On Feb. 20, 1944, St. Peter the Apostle Roman Catholic Church was dedicated by Bishop Thomas K. Gorman. The parish history notes that it was the area’s third Catholic church, preceded only by St. Andrew in Boulder City and St. Joan of Arc in Las Vegas.

As a pastor and priest, Moran “was one of the best I ever had,” La Porta says.

But Moran also was “community-oriented,” La Porta adds, and worked to improve life in the still small, still unincorporated town.

For example, when Moran learned in 1947 that the federal government was planning to close and dismantle Basic Magnesium Hospital — which the federal government built in 1942 to provide health care to industrial workers and their families — Moran, with the help of Sen. Pat McCarran and U.S. Rep. Charles Russell, persuaded the government to turn it over to a nonprofit organization.

Moran then persuaded the Dominican Sisters of Adrian, Mich., to take over the hospital’s operation. The order purchased the hospital (for, according to St. Rose Dominican Hospitals, $1 a year for 25 years) and, on June 27, 1947, changed its name to Rose de Lima hospital in honor of the Americas’ first canonized saint.

“Father Moran and Bishop Gorman called it a red-letter day that the sisters would be here,” La Porta says.

In 1951 — still two years before Henderson’s incorporation — St. Peter the Apostle opened a parish school with four classrooms, offices and restrooms, the parish history notes . Four more classrooms and a library followed three years later. The school remained open for nearly two decades, closing in 1970.

The new century saw the church enter a dark period when, in 2003, then-pastor Mark Roberts admitted in court that he had abused five boys at the parish. Roberts entered into a plea agreement in which he was sentenced to three years’ probation in an in-house treatment facility.

Couch says some parishioners left St. Peter’s at the time. She didn’t.

“We lost a lot of parishioners, from my understanding,” she says. “I always said, ‘Know what? It’s our church, and you can’t walk away from your church.’ ”

It was a terrible time for everybody, Couch adds. “But I feel great for the people who stayed and stuck with it and said, ‘No. Whatever happens, it’s not going to change the way we feel about our parish. We love our parish, and that’s the bottom line.’ ”

Fortunately, parishioners will have better memories to recall next weekend. Memories, for instance, about the people of St. Peter’s, including the priests who have served it well. Among that number is the Rev. Caesar Caviglia, pastor of St. Peter’s from 1972 to 1994 who, in combining service to the parish with service to the community, had much in common with Moran.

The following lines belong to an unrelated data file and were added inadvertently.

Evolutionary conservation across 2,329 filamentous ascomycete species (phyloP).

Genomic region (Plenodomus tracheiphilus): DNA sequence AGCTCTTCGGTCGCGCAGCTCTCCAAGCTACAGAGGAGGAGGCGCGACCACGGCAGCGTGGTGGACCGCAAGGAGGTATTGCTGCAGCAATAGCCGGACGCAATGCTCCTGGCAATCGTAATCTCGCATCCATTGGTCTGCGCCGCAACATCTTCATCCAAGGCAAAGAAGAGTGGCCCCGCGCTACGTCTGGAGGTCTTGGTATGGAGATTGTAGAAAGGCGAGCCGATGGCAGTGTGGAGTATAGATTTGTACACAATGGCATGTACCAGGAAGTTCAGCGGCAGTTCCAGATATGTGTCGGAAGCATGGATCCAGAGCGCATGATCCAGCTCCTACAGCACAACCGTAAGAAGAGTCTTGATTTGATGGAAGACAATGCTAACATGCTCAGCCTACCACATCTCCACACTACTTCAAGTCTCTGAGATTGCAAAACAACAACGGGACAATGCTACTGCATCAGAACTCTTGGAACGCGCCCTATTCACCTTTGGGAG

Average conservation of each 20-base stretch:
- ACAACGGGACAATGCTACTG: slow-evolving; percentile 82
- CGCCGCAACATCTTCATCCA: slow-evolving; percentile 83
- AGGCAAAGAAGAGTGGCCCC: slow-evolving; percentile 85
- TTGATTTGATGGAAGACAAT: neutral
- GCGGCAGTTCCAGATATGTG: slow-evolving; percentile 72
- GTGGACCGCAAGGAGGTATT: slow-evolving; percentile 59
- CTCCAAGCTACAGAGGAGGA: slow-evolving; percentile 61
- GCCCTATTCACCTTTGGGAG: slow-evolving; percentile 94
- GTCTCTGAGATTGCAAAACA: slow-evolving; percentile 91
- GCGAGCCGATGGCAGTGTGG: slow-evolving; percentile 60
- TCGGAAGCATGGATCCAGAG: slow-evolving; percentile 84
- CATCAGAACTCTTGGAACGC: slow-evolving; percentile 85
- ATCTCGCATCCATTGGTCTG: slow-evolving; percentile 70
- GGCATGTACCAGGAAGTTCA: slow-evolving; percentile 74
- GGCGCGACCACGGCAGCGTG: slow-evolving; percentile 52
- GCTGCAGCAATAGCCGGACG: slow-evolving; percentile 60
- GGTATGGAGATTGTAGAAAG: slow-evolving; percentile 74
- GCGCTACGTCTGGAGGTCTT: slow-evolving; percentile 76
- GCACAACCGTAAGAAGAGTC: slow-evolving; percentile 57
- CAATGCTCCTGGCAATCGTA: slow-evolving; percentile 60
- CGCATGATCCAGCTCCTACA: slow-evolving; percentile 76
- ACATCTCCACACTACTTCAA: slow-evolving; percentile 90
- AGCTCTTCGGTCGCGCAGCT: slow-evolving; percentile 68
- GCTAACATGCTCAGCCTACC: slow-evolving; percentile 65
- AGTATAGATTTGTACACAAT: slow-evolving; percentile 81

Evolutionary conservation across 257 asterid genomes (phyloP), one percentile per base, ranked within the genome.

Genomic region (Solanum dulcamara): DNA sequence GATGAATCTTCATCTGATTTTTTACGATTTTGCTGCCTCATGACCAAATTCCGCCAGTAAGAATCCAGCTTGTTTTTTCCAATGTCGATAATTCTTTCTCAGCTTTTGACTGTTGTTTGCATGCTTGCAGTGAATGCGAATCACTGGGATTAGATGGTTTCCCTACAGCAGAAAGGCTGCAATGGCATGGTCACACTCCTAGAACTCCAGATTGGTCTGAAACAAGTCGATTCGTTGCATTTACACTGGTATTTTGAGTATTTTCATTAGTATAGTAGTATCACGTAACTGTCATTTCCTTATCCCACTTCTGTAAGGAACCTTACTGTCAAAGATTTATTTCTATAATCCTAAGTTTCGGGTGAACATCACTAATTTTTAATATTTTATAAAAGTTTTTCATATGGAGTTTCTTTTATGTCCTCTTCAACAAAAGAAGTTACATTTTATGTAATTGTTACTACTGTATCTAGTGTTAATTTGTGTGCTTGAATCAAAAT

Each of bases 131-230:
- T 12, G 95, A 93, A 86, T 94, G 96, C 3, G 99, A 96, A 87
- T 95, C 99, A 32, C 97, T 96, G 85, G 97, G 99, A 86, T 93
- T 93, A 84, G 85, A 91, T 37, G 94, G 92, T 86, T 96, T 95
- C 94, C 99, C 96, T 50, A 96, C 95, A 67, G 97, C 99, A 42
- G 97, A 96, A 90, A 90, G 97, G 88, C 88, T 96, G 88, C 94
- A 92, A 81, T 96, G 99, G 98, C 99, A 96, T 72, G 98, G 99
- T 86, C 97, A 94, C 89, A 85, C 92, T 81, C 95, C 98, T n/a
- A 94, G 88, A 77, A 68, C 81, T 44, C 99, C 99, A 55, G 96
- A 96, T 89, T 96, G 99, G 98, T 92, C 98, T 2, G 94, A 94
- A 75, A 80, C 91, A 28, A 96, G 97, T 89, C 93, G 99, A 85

Caviglia officiated at Couch’s wedding Mass. He was, she says, “just a very quiet man to me, but he made Henderson what it is today.

“He was in everything. I don’t know what he wasn’t involved in or where they didn’t reach out for his advice toward something or other: ‘Could you help with this?’ or ‘What do we need to do to get this rolling?’

“It was just another way he loved our community here. It was his home as much as it was ours, and he wanted to see it move forward.”

Parishioners recall features of the parish grounds. St. Peter’s grotto, for example, was completed in 1954 and featured a statue of Mary imported from Belgium set amid stone taken, according to the parish history, from the Black Mountain and Railroad Pass areas.

La Porta says the now-gone grotto was a much-used background for Communion, wedding and confirmation pictures.

And, parishioners can recall memories that don’t, technically, have much to do with religion at all. Couch fondly remembers Kool-Aid excursions to the nuns’ residence with Sister Sharon, her second-grade teacher.

“She was a fun teacher. If I remember, she was the youngest sister there,” Couch says. “They used to live in the apartments behind the church.

“But I remember going down there. We’d have to march very quietly through the halls. She’d take us there, and we’d get all the stuff and head back to make our Kool-Aid.”

St. Peter the Apostle no longer is Henderson’s only Catholic church — St. Francis of Assisi and St. Thomas More followed much later — but the parish’s anniversary celebration will offer members the chance to remind themselves of the role their church has played in Henderson’s history.

That it has survived for 70 years is “amazing, especially in this town,” Couch says. “But we are Henderson. St. Peter’s is Henderson. We are the foundation of Henderson, and we’re not going anywhere.”

Contact reporter John Przybys at jprzybys@ or 702-383-0280.